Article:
Your horse may have different preferences; there’s nothing wrong with a horse that doesn’t like apples. Horses are herbivores, meaning they don’t eat meat, so usually any food item is made from grains, vegetables, or fruit. Try a few different types of treats to see which one your horse likes best.

What Are Safe Treats?

Most horses chew their food, but a very excited horse may swallow a treat whole when offered. Therefore, it is important to cut or break pieces of carrot or apple into bite-size pieces to prevent esophageal obstruction, or choke

Horses are big animals, so the calories of a sugar cube or cookie won’t make as much of an impact as on dogs and cats. However, horses are also quite good at breaking down even complex sugars; they’ve evolved to get nutrition from grass and hay! Therefore, keep treats small and monitor your horse for an appropriate weight and body condition

Healthy treats with lower sugar content are available, and this is very important for horses prone to obesity, metabolic diseases, and laminitis. Small horses, ponies, and donkeys should be fed treats sparingly.

There are a few things to avoid feeding as treats. Grass clippings and dried leaves may be poisonous in even small amounts, as can many ornamental plants such as oleander and rhododendron. Some vegetables such as kale, broccoli, and Brussels sprouts may cause more gas buildup in the digestive tract and should be avoided to prevent certain types of spasmodic or gas colic.

Any treat should be carefully inspected for rot or mold, as this can also be toxic. Finally, it is important to never feed a horse grain intended for livestock. Cattle and chicken feed contain additives that are not toxic for them but can be fatal for horses.

How to Give Treats Safely

Unfortunately, horses that are given treats too frequently often can develop a habit of begging. This can get quite annoying; horses may pull at pockets and zippers and generally invade personal space. It can even be dangerous, as a horse nipping at hands can result in bite injuries. 

One of the major ways to avoid this is to never feed treats out of your hand and instead feed from a pail or bucket. However, this can be impractical if you’re trying to positively reinforce behaviors outside of the stable, such as quietly leading in hand. Another way to prevent the impolite behavior of nuzzling for treats is to never reward this behavior. Horses should only get a treat as a reward offered and should never “ask” for one.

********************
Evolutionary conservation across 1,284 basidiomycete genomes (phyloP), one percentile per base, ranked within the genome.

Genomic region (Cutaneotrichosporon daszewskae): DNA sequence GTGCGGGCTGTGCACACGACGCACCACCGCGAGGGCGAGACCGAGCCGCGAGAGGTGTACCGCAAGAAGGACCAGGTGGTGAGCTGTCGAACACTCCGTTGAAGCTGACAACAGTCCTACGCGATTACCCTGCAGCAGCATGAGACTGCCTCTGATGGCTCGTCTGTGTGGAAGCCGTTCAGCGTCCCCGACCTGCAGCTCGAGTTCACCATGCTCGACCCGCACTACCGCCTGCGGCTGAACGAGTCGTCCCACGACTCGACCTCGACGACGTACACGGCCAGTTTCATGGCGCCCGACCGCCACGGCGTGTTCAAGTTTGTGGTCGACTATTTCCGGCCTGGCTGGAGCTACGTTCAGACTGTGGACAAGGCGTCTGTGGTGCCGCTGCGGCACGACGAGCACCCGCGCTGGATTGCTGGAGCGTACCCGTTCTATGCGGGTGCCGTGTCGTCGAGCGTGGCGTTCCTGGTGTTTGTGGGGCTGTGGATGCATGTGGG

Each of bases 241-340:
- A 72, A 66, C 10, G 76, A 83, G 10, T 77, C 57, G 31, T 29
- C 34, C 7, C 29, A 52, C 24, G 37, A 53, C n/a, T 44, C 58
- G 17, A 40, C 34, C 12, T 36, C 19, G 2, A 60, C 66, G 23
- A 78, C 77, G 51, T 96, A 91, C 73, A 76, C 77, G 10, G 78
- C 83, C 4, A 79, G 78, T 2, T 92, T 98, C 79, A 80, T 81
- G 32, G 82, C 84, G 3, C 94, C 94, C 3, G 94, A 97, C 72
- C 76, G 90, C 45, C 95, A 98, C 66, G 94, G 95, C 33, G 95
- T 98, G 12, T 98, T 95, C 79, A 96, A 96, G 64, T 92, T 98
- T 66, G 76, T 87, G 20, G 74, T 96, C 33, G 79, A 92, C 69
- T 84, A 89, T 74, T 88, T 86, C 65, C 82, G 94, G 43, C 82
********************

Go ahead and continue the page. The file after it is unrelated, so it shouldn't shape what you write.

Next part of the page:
Treating a horse
This horse owner is showing good treat-giving form

When giving a treat, hold the treat in the flat of your hand, and don't pull your hand away to prevent the horse from lunging for the treat. Even a polite horse may mistake a segment of carrot for fingers, and horse incisors have powerful crushing ability. 1

Other Types of Positive Reinforcements

If your horse has dietary requirements that prohibit feeding of treats or has become too pushy to receive food as a treat, other options for bonding and positive reinforcement exist. Clicker training is an exciting way to communicate and train animals of many species, and it certainly works on horses!

Grooming a horse
Grooming is also an enjoyable bonding experience

Horses are also remarkably sensitive to the emotions of their caretakers. Just like people, horses respond favorably to praise. Finally, a good way to bond with your horse and maintain their health is by careful grooming, which is also a non-food treat!

Article Sources
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  1. Francis, Jesse M., Katherine A. Thompson-Witrick, and Erin B. Perry. "Palatability of Horse Treats: Comparing the Preferences of Horses and Humans." Journal of Equine Veterinary Science 99 (2021): 103357.

  2. Feeding Treats to Horses. Equinews; 2014. Accessed June 16, 2022.